About a third of the 150 girls interviewed during the research had voluntarily joined an armed group, and almost half of them had joined because they could no longer pay their school fees.
“It is deeply shocking to see that, because their families cannot afford to pay school fees, some girls see joining an armed group as their only option, and decide to throw themselves in harm’s way,” says Isabelle Guitard, Director of Programmes at Child Soldiers International.
All of the girls interviewed during the research, regardless of whether they had chosen to join or been forcefully recruited, said that they were subsequently subjected to rape, ill-treatment and forced labour; they bitterly regretted their decision.
In its report, “’If I Could Go to School…’ Education as a tool to prevent the recruitment of girls and assist with their recovery and reintegration in Democratic Republic of Congo”, Child Soldiers International gives a voice to the girls who went through this horrific experience, managed to come out of the armed groups, and are now desperate to go back to school. It seeks to assist child protection agencies to integrate education programming into the prevention of child recruitment.
Child Soldiers International is itself working with Congolese NGOs AJEDI-Ka (South Kivu) and PAMI (North Kivu) to support the return to education of former girl soldiers and other vulnerable girls, as a way to prevent their recruitment by armed groups.
“Education should be free, and more awareness-raising needs to be done about children’s rights and the dangers of military life,” says Isabelle Guitard.
The report also takes a close look at the role of education in supporting the reintegration of former girl soldiers into civilian life. Whilst there has been a degree of success in getting boys out of armed groups and into reintegration programmes, shame and fear of rejection has kept many girls in the bush. Social stigma remains a driving factor in preventing them from demobilising from armed groups.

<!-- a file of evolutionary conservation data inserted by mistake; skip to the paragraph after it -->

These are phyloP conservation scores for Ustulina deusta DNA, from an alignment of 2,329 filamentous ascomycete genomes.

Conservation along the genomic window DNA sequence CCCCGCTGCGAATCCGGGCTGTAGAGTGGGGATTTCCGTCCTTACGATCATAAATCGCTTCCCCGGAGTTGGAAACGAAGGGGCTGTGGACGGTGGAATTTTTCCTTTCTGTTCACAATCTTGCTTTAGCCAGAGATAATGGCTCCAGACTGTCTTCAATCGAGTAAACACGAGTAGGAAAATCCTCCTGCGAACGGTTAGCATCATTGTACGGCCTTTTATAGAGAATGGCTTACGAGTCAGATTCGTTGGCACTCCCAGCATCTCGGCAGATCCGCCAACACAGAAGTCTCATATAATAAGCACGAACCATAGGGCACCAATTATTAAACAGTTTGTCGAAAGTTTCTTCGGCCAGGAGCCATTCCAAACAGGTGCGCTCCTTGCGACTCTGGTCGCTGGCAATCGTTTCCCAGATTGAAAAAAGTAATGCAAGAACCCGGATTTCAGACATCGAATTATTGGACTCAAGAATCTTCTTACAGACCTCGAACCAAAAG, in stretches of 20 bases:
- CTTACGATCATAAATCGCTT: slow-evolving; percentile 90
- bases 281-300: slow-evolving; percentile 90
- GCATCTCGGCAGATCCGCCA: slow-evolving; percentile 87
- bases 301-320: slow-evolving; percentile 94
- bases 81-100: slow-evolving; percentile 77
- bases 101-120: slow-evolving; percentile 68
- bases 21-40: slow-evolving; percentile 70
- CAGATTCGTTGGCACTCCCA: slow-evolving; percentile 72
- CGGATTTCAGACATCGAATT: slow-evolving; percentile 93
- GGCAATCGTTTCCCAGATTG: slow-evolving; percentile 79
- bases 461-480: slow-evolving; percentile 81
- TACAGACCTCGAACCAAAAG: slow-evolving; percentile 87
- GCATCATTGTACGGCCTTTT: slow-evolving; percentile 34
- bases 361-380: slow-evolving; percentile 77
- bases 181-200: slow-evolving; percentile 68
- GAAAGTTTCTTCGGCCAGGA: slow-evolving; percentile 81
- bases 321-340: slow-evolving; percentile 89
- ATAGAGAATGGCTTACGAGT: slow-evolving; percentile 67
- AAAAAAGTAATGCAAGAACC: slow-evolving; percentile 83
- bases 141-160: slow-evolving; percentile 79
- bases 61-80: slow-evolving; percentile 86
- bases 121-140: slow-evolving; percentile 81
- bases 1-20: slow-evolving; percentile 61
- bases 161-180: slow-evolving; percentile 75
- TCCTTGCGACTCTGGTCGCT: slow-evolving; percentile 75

For most girls interviewed, participation at school was seen as the best way to regain acceptance from their communities. The girls said that school attendance was important, not only to receive an academic education, but also as a means to erase their past, and form a positive identity, especially in the eyes of their community.
“If we could go to school, the community would be nicer to us, we would get some consideration that would help a lot.” (Former girl soldier interviewed by Child Soldiers International)
Research shows that going to school, receiving an education and engaging in the social aspect of being with peers helps mitigate the effect of war and trauma on children.
Providing access to education is crucial if we are to better protect children from recruitment (and re-recruitment) and help former child soldiers rebuild their lives. This education must be available for all children within affected communities.
In January-February 2016, Child Soldiers International’s research team spent six weeks in eastern DRC (South Kivu, North Kivu and Haut Uélé provinces) and interviewed 150 girls about the circumstances of their recruitment, their experience within the armed groups, and the difficulties they are facing upon returning to their families and communities. The team also consulted UN and NGO actors in eastern DRC, and interviewed members of community-based Child Protection Networks; child reintegration actors; and local government officials to understand the support in place for returning girls, and the impact of existing support programmes on their lives.
Together with our Congolese partners, we are supporting former girl soldiers back into education, through formal education, or catch-up classes to help them get to the required level. We are organising literacy classes for girls who have never been to school or who are too old to start. These classes help both former girl soldiers and other vulnerable girls in their communities. Donations made to our appeal for former girl soldiers in DRC will go directly towards providing classes for these girls
Source: Child Soldiers International